Andromeda Galaxy Revisited

•December 31, 2020 • Comments Off on Andromeda Galaxy Revisited

I acquired a new image of the great galaxy in Andromeda, remotely via the Insight Observatory. The image data was acquired with the 16″ f/3.7 Dream astrograph reflector, ATEO-1 in New Mexico. The images were captured with Luminance, Red, Green, and Blue filtration and processed in my studio using Pixinsight and Photoshop to complete the color image.

This is a deeper image compared to the first image posted August 24. The earlier image, via, consisted of 5 minute exposures for each of the four filters, totalling 20 minutes. This new image combined eight sub-exposures of three minutes for each filter for a total of 96 minutes. Still, it was a challenge to bring out the subtle blue from the clumps of young, luminous blue stars around the outside of the galaxy.

The image shows the galaxy is surrounded by clusters of hot, young, blue stars. Satellite galaxies M110 (upper right) and M32 (below) are visible in this image.

The Andromeda Galaxy, designated Messier 31, is located approximately 2.5 million light-years from earth and it is the nearest major galazy to the Milky Way. The galaxy’s name is derived from the fact that the galaxy is in the constellation Andromeda. The galaxy contains an estimated 1 trillion stars, roughly twice as many as in the Milky Way. For more about the Andromeda Galaxy visit the Wikipedia page here.

Insight Observatory provides remote telescope services for educational outreach, research, and astrophotography from remote observatories around the world at locations in the dark skies of New Mexico – the USA, the Rio Hurtado Valley – Chile, Nerpio – Spain, and Namibia – Southern Africa.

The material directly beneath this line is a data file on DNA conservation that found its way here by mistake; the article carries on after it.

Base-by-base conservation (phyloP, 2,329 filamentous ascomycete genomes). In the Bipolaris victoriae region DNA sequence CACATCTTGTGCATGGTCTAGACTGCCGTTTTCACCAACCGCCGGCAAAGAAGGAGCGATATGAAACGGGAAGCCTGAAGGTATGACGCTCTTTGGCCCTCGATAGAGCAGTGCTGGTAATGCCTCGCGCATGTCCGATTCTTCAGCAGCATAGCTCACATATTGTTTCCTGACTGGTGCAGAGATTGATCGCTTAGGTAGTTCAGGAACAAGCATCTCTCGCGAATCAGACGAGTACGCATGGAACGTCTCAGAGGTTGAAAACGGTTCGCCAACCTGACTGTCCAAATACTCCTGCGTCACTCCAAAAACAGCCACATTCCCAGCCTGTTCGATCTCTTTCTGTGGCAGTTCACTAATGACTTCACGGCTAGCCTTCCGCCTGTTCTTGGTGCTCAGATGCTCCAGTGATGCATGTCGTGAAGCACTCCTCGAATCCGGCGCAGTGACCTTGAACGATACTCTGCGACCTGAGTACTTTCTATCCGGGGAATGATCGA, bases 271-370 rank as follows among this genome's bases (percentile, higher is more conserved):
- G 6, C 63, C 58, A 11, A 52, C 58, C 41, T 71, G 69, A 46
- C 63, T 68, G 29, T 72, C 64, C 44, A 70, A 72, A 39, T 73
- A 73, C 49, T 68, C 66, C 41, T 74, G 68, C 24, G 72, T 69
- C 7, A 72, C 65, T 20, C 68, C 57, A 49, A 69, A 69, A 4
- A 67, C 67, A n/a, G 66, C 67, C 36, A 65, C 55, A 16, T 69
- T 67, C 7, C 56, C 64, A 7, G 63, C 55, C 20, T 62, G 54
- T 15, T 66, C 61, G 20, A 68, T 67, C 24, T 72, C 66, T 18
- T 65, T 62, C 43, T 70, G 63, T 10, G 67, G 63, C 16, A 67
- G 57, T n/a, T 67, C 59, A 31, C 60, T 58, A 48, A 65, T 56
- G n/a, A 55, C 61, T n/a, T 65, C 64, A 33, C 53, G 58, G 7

North American Nebula

•December 25, 2020 • Comments Off on North American Nebula

High overhead in the late summer is the North American Nebula and the companion cloud the Pelican Nebula. Designated NGC 7000, the North American Nebula is a large cloud of gas and dust spans more than ten times the area of the full moon as seen from Earth. The name is derived from the shape of the cloud that resembles the North American continent.

The nebula’s distance was recently measured with data from the Gaia astrometry satellite that measured the precise distances to 395 stars lying within the HII region. The data snow that the North American and Pelican nebulae lie 2,590 light-years away. The size of the whole HII region is calculated at 140 light-years across, and the North American Nebula is about 90 light-years from North to South.

The image was captured using narrow-band Hydrogen Alpha, Sulfur II, and Oxygen III emission filters. It was was captured remotely with the Takahashi FSQ-106EDX4 refractor at the IC Astronomy Observatory in Spain, through the facilities of the web site The original capture of the data was done by Peter Jenkins.

I processed this image in my studio using the Halpha and Oiii filtered data using Pixinsight and Photoshop. I mixed the filtered data to approximate the natural colors of the region.

These “natural” colors are not detectable with the eye,but only are apparent in long-exposure photographs.

An alternative approach for the same captured data would be the Sulfur II (mapped to red), HAlpha (mapped to green), and Oxygen III mapped to blue. This is the so-called “Hubble Pallette” that us used for many images from the Hubble Space Telescope.

For more about this fascinating region of the sky, visit